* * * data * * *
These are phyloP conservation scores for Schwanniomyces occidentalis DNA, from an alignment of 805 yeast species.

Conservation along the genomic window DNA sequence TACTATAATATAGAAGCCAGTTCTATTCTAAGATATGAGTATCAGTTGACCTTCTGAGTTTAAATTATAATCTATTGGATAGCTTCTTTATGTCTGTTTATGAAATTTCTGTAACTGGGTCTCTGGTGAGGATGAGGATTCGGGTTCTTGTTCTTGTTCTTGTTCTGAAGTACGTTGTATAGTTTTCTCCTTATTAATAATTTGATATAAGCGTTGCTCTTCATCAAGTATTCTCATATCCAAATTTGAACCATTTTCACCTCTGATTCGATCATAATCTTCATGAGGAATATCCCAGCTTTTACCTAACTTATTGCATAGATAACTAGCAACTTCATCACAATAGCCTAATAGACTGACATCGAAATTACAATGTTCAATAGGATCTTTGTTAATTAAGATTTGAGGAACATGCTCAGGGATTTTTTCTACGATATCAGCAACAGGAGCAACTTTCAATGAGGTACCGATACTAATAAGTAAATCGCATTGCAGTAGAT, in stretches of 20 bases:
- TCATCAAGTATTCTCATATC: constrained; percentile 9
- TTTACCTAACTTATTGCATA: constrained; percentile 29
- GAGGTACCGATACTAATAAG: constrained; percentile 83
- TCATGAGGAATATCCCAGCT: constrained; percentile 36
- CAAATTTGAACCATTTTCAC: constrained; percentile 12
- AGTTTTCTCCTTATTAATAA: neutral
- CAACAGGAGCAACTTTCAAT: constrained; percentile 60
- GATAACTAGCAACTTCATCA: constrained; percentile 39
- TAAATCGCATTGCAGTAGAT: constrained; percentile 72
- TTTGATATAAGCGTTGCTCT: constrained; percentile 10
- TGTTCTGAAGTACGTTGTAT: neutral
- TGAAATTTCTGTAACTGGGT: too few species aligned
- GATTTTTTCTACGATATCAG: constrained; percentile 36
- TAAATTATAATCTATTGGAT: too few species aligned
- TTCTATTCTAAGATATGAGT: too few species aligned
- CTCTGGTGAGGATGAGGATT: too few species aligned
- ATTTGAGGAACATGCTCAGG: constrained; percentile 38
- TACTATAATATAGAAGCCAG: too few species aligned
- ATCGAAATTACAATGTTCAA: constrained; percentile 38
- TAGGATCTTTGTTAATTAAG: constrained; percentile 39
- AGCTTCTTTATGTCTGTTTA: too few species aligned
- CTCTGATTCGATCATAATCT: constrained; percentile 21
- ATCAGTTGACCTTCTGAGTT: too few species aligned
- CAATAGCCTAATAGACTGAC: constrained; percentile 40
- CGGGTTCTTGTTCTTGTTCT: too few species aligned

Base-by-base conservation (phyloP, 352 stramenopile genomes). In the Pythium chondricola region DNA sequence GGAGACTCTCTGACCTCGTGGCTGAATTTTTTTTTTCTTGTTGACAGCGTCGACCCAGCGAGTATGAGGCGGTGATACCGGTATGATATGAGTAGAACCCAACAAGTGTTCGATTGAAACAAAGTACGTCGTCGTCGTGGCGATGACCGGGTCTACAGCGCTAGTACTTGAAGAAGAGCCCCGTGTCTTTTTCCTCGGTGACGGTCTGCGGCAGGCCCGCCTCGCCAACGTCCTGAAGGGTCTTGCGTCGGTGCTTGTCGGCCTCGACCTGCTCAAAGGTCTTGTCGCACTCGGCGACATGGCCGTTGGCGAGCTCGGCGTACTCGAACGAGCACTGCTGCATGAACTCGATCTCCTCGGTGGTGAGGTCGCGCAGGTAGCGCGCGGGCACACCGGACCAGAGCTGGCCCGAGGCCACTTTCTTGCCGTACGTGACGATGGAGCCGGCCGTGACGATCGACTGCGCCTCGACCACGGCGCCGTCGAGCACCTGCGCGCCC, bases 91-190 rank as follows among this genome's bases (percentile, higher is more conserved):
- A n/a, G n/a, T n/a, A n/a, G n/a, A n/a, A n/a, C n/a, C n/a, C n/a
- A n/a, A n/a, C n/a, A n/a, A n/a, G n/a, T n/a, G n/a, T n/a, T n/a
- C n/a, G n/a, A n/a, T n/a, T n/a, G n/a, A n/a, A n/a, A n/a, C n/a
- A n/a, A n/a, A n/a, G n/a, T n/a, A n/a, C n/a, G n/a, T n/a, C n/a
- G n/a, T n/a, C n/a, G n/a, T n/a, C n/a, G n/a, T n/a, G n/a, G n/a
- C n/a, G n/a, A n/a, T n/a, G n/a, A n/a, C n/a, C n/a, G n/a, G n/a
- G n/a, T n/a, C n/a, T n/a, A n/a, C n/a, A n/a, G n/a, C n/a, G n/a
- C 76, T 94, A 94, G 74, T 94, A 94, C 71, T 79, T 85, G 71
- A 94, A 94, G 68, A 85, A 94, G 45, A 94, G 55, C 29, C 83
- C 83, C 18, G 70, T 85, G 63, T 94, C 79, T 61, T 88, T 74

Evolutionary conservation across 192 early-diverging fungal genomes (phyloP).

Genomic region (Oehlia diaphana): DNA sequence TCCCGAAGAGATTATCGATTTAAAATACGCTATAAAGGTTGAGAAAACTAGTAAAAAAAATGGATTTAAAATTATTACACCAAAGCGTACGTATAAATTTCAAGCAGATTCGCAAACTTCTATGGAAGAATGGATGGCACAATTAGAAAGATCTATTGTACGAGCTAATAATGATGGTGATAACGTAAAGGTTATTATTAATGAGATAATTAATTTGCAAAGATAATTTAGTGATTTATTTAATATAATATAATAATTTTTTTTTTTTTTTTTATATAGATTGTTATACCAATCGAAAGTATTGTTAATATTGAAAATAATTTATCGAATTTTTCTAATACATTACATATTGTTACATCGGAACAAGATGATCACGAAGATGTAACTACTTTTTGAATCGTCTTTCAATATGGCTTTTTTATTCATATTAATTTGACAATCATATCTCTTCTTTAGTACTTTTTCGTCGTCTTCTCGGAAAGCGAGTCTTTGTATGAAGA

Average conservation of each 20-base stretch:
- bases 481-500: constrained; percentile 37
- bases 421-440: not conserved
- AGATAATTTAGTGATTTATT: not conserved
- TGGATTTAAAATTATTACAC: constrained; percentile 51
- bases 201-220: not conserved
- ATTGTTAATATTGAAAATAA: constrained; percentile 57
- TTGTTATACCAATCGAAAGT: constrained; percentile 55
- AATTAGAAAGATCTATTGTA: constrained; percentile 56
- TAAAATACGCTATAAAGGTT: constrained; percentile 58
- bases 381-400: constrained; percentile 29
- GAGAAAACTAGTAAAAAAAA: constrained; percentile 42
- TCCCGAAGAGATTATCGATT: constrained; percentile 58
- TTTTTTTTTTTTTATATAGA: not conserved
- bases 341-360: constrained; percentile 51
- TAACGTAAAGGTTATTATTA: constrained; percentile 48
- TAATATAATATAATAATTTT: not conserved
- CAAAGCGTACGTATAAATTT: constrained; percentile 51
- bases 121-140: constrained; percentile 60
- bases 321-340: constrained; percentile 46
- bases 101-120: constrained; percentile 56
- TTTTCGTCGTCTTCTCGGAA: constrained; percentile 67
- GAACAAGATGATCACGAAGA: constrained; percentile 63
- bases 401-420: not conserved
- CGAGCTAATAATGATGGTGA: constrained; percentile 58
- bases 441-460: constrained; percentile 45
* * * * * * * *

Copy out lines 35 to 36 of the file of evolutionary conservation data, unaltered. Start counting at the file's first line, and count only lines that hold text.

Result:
- G n/a, T n/a, C n/a, T n/a, A n/a, C n/a, A n/a, G n/a, C n/a, G n/a
- C 76, T 94, A 94, G 74, T 94, A 94, C 71, T 79, T 85, G 71